The Nissan GT-R seems to be nearing retirement, especially after its removal from the European and Australian markets. Artists Roman Miah and Avante Design imagine how the sports coupe might evolve in the future by looking into the vehicle's past. Here's their rendering that envisions the future R36 generation.
The front end has a strong resemblance to the boxy appearance of the R34 generation of the Skyline GT-R. The modernized styling includes horizontal strips of LEDs on the outer portion of the headlights and on the lower fascia. The upper grille is fairly narrow, but there's a much larger inlet below it.
The hood gains a rear-facing scoop, and there are NACA ducts near the windshield. The overall shape dips down at the tip of the nose. This look is more akin to the current GT-R, rather than the flatter styling from the R34 model.
In profile, you can see the similarities to the current GT-R. The angled roofline, sharply creased shoulder line, and angular rear fender flares are from this model. There's a subtle spoiler on the roof, and a tall wing attaches to the rear deck.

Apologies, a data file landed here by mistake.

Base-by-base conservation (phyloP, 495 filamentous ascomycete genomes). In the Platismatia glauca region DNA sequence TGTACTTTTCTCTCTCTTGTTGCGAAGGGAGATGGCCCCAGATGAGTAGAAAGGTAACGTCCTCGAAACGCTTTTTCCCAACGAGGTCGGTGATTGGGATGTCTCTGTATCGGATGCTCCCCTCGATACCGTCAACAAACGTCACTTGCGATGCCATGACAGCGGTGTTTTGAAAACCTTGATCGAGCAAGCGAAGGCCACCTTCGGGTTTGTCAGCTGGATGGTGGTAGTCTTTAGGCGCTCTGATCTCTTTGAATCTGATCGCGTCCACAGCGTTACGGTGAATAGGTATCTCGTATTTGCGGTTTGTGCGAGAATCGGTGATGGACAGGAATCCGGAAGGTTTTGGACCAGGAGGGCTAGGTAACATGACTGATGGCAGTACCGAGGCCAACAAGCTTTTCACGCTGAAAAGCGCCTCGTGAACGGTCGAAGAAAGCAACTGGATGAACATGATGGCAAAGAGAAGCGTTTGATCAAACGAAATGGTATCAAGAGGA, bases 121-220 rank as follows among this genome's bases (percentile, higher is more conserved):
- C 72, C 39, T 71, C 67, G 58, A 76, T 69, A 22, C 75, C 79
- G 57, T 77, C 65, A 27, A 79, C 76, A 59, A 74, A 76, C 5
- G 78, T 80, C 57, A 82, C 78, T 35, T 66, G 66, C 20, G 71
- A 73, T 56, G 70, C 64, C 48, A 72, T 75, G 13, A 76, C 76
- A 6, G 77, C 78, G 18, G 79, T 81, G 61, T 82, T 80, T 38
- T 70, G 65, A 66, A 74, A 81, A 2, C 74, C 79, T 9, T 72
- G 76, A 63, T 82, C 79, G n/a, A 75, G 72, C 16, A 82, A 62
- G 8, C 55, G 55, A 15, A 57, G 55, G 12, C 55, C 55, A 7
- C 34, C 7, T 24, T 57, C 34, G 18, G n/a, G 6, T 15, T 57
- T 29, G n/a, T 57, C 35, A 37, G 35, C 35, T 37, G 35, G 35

Gallery: Nissan Skyline GT-R Reimagined By Artist For Modern Times
At the back, the circular taillights are a design trademark of the GT-R. In this interpretation, there's no illumination in the center, which makes them look a little like exhaust outlets.
The current GT-R debuted for the 2009 model year in the US. Nissan gradually improved the model by increasing the power output from the 3.8-liter twin-turbo V6. The figure started at 480 horsepower and reached 600 hp in the Nismo. The limited-run GT-R50 has 710 hp.
Nissan says that another generation of the GT-R is happening, but the company isn't indicating when that vehicle arrives. Rumors point to it either being heavily electrified or a full EV. Everything else is a mystery. There aren't even spy shots to speculate from.
The GT-R name is a venerable name for the Nissan Skyline. The first of them arrived in 1969 using a 2.0-liter inline-six making 160 horsepower. While the nameplate wasn't always part of the lineup, it made a splash whenever the moniker arrived again.